Opioid dependence at epidemic proportions
By Barbara Pierce
“It’s an epidemic — a nationwide epidemic,” said Hank Visalli, director of clinical services for the Rescue Mission of Utica. Experts agree that it’s a public health emergency, a crisis.
The results: Our young people are dying, the children of addicts are suffering from neglect and worse yet, the death of a parent. In addition, drug-related crimes have increased. For the ones struggling with addiction issues there are centers like Help 4 Addiction that can be of help.
For the first time, the leading cause of death for those under 50 is drug overdose. The death rate from overdose is higher than from homicide or AIDs ever was.
The cause: America’s opioid addiction crisis. Eighty percent of people addicted to heroin started with prescription drugs for pain, such as oxycodone and hydrocodone.
The odds of becoming addicted to these drugs increase sharply in the first days of taking them. Even after just five days of taking the drugs, one can become hooked.
Once a person gets hooked on painkillers, they are tied into an enormously expensive habit. Heroin has a similar effect; it’s not cheap, but is significantly less expensive. And it’s easier to find. And it gets laced with Fentanyl, a synthetic opioid that can be 50 times more powerful than heroin and it even more dangerous. It’s what killed Prince.
When a person stops using drugs, their tolerance changes, Visalli said. Then, if they relapse, their body can’t handle as it did in the past, which is what kills them. Also, much heroin is mixed with other substances they have not tried in the past. Fentanyl is most lethal, requiring extra doses of Narcan to reverse its effect.
People of any age, sex or economic status can become addicted.
Many don’t understand why or how people become addicted to drugs. They may mistakenly think that those addicted lack moral principles or willpower and that they could stop their drug if they choose to.
“Helping people break the grip of addiction is complex,” Visalli said. “Multiple strategies may be required.”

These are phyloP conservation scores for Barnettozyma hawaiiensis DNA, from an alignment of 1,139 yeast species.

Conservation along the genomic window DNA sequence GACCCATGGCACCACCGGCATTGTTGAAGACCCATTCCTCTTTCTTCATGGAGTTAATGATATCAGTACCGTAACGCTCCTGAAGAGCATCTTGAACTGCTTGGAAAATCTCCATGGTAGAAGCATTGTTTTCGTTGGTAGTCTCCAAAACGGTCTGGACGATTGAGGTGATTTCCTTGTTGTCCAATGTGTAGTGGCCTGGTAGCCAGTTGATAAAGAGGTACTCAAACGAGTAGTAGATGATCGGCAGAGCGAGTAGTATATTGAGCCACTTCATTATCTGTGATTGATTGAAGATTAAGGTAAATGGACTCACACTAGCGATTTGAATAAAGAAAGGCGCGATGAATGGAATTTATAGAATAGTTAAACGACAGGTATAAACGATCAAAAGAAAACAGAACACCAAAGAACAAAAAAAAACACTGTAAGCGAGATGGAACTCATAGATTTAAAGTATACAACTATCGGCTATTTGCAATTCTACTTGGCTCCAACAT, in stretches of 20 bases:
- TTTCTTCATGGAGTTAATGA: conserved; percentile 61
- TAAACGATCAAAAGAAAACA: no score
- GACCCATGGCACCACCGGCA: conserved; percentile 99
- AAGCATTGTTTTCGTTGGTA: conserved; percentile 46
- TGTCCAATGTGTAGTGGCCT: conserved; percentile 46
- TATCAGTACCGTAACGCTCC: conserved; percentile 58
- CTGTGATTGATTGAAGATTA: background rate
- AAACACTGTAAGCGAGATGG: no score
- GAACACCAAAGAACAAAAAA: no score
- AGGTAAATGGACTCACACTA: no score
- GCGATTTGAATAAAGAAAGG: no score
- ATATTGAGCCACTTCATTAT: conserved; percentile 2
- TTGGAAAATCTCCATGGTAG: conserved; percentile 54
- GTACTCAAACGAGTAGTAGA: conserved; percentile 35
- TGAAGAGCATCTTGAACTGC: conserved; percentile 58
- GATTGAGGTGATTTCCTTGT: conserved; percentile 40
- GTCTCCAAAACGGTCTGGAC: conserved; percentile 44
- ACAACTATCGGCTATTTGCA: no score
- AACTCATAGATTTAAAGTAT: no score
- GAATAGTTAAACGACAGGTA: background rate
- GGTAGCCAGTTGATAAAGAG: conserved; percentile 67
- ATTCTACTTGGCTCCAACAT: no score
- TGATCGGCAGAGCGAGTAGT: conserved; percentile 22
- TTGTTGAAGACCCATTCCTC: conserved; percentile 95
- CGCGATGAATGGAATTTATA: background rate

Quitting usually takes more than good intentions or a strong will. Drugs change the brain in ways that make quitting hard, even for those who want to.
“There are two ways out — either you recover or you die,” said a mother who lost her daughter to a drug overdose.
Ready for recovery
The Rescue Mission of Utica is in the business of recovery.
“Our Addictions Crisis Center is a 20-bed program,” Visalli said. “Soon we will have 25 beds.”
The New York State Office of Alcohol and Substance Abuse Services regulates the faith-based program to provide crisis stabilization for adults with substance abuse issues.
Stabilization provides a safe environment to minimize withdrawal symptoms under medical supervision.
The average stay is 15 days. Residents then transition to treatment as an inpatient or an outpatient. One option is the Rescue Mission’s residential aftercare program.
“Ninety-nine percent of those in the Addiction Crisis Center have a problem with opioid or heroin use,” added Visalli. “It’s not primarily alcohol any more, like it was just a few years ago.”
A person struggling with addiction must hit a crisis point to finally seek help, said Visalli. “When a person hits that crisis point in his addiction, we know that recovery is very possible,” he said.
Visalli shares Kelly’s story: “I was in jail again, thankful that the paramedics were able to revive me. I racked up a lot of close calls over the year and was well known by the ER. I was burning the candle at both ends, selling and using drugs 24/7, and almost died more than once. As I sat in my cell, I wondered what would happen if I didn’t make it the next time. Being in jail saved my life. I wasn’t about to tempt fate again; I needed to change.”
And Ethan’s story: “I was in rehab so many times that my family stopped talking to me. But my mother was always there. She dropped me off at an ER or drug treatment center. My last visit to rehab was not by choice. It was that or jail. When she dropped me off, I vividly remember the look on her face as she turned to leave. I knew she was losing faith in me. I hadn’t been clean in a long time. At that point, I decided to change for good. Shortly after I graduated from the program, she was hospitalized with cancer. It was the last time I completed a program to get clean and sober. She said my sobriety was a nice gift.”
Addiction is a relapsing disease. “Treatment should never be discouraged,” added Visalli.
For more on the Rescue Mission of Utica, phone 315-735-1645, or see www.uticamission.org. The Addictions Crisis Center is accessible 24/7.